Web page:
“First, Do No Harm”

My granddaughter is packing up and will be moving out Monday, off to college and to her first apartment, which she’ll share with two other people. Grandma is experiencing a bit of empty-nest syndrome, although my grandson will still be here. He’s talking about moving out, too.


Today, the granddaughter has a doctor’s appointment. Just a checkup, although she does have a suspicious-looking mole.

My husband had his checkup last week, which is kind of what this blog entry is about.

When I was writing last week’s piece, about how doctors in the United Kingdom were real casual about adding medicines for people with Type 2 diabetes, I told myself it was, after all, the UK, which has the publicly funded National Health Service (NHS). Surely that wouldn’t happen here. (Yet.)


So he walks in, hands me a pile of papers and says, “if you want to read them.” It was the visit overview, including lab reports. His HbA1c was 7.4%. His fasting blood glucose was 169 mg/dl.

“Did he add another medicine or increase the dosage?” I asked.


Long story short, they’re going to wait three months and see how things look then. My prediction? It won’t look any better.

I don’t understand. What about that “first, do no harm” thing that’s connected with the physician’s oath?

It’s been proven, via the Diabetes Control and Complications Trial (DCCT) that keeping blood glucose as close to normal as you can lowers the chance of complications involving the eyes, kidneys, and nerves. The DCCT was for people with Type 1 diabetes.

For those with Type 2, there was the 20-year United Kingdom Prospective Diabetes Study (UKPDS), which came up with the same findings. Plus, it’s good for your heart. You can read all about it in the journal Diabetes Care here.

My favorite quote from the article?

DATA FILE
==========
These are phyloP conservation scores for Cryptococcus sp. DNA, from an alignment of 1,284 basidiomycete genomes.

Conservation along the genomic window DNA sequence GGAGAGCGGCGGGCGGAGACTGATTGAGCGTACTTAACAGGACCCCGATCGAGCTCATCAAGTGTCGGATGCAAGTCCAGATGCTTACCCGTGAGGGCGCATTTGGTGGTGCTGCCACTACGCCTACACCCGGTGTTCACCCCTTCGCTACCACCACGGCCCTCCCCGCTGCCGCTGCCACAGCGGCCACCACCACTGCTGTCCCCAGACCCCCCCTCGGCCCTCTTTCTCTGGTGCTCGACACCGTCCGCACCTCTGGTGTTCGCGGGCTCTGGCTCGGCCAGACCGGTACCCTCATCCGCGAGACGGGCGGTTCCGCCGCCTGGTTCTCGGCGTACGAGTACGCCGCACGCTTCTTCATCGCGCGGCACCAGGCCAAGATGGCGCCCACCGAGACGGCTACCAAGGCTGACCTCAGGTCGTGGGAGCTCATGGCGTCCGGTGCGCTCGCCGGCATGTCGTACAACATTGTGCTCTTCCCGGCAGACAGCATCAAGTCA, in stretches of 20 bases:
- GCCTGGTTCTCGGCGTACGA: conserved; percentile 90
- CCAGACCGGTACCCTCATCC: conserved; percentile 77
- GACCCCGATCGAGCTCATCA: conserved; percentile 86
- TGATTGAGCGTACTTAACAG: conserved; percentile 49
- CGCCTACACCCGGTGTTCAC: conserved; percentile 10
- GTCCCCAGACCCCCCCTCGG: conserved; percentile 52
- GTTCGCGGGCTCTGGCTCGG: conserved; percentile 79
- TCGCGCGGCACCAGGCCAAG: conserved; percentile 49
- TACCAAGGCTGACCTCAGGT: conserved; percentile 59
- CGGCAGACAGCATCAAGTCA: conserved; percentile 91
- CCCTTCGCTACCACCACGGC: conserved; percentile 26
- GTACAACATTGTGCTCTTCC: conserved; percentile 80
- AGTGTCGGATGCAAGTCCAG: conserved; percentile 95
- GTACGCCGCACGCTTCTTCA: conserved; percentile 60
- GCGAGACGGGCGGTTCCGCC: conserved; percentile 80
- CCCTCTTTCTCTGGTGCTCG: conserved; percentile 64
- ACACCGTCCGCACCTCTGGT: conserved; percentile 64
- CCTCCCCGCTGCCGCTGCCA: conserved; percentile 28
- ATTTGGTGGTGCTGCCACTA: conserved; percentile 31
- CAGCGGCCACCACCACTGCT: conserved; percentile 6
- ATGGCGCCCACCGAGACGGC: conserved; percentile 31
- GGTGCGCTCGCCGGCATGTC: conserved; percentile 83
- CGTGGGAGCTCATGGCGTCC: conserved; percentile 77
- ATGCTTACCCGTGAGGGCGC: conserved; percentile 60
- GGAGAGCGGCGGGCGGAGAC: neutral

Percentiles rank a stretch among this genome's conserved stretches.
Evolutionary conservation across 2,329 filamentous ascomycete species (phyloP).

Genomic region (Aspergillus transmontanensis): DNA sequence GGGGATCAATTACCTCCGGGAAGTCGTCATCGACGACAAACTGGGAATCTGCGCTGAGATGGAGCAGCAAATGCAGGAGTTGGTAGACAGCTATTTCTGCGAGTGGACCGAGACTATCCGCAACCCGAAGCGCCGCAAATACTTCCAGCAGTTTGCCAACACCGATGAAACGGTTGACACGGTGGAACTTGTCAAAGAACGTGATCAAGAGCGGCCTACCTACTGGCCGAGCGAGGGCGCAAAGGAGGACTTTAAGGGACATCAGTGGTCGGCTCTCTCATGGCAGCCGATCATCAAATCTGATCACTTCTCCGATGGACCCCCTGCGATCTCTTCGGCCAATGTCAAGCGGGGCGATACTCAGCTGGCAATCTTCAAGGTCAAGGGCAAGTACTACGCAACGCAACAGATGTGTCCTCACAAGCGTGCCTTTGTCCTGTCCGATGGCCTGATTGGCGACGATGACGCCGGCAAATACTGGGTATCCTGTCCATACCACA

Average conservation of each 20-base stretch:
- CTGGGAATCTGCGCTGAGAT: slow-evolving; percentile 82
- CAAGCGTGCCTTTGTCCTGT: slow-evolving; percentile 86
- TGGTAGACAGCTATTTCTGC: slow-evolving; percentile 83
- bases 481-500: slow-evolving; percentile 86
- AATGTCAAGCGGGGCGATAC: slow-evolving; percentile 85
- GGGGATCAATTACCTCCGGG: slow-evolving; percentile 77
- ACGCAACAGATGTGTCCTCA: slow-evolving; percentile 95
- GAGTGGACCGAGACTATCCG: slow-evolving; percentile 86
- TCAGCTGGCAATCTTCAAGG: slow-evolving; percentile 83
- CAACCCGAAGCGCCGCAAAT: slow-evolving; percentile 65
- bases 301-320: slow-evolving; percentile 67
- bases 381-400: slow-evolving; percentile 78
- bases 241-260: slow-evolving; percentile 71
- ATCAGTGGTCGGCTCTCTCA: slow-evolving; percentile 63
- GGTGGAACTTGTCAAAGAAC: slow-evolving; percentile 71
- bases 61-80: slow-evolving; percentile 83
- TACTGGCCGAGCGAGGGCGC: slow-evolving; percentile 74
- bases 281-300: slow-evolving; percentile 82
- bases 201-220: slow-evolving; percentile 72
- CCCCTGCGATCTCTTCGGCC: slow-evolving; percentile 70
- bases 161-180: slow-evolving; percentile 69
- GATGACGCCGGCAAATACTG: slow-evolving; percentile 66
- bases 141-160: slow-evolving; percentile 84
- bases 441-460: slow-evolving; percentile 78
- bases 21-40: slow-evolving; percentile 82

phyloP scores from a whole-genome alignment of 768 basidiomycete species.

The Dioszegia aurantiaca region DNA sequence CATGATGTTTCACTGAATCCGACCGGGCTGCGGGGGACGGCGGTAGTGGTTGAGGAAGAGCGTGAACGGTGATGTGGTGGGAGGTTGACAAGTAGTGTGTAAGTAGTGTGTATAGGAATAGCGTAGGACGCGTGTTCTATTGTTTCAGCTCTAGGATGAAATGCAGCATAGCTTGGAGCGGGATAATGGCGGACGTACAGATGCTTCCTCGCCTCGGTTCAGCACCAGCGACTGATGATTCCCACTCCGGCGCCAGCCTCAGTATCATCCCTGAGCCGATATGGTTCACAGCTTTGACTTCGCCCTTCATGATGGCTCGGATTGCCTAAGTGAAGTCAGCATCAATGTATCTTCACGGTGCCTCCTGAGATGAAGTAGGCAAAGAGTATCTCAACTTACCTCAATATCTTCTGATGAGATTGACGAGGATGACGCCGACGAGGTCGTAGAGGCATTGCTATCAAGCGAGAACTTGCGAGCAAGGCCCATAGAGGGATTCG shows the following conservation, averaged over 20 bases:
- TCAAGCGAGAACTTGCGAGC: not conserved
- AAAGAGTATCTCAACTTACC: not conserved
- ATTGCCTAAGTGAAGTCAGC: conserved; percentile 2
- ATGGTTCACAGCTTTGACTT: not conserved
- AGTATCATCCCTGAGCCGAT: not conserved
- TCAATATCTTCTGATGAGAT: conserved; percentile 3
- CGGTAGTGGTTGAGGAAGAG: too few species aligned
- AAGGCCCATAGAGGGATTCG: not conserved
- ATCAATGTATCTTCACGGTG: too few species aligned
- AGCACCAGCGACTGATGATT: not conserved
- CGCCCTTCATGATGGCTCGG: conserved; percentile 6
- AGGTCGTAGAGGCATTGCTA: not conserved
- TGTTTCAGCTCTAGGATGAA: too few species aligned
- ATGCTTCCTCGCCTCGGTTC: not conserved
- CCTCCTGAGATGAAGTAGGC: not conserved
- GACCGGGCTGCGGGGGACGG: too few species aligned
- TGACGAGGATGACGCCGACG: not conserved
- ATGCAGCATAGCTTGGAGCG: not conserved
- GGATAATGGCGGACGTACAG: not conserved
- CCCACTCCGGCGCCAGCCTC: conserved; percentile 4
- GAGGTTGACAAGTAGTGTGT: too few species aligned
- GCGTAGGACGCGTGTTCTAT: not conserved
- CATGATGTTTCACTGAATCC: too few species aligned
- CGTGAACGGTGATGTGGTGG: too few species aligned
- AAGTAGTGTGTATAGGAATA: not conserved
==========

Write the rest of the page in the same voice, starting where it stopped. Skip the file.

It is time for all health professionals to treat diabetes aggressively. It is also time for patients to take their diabetes with utmost seriousness. And it is incumbent upon the health care system to provide the necessary resources for both to be successful. Compromise or acceptance of a disadvantageous and dangerous status quo in people with diabetes should not be tolerated any longer.

Great thought, huh? It should only be put into practice.

I read once that one in five people seen by a doctor has diabetes. If 20% of my caseload shared a pathology, you’d think I’d find out how to take care of it. I certainly don’t like it that my husband’s doctor put off dealing with a 7.4% HbA1c for three more months.

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  • jim snell


    I wish I had the knowledge and experienec I have now 30 years late dealing with this mess called type 2.

    I have the feeling , I could have stopped a stroke and a bunch of nasty complications.

    This is not blaming anybody but goes to the root of the quote you highlight.

    Type 1 by its nature demenad immediate action – diet, exercise, control or die fast. Type 2 by its sneaky nature allows everyone to snooze along just watching it. One eventually gets to the nasty point but only after doing tons of damage.

    My lesson is that one must as soon as there is indications; it is critical to start getting the diet and exercise regimines and metering in place asap and also catching and fixing any medical conditions that are frustrating that and making matters worse – ie leaky livers/metformin et all.

    The just take a pill routine while possibly helpful never made things better for me and simply got worse. Also insulin seems such a better answer as one can diet and not be faced with having to feed the glyburides, glimperides, starlex et all.

    I believe your comments and necessity for proactive steps dealing with type 2 is critically needed and should have been in my plan 30 years ago.

    The good news is that unless you are dead in the box, it is never too late. The bad news might be that your body cannot fix it all but does make amazing strides fixing messes.

  • Deb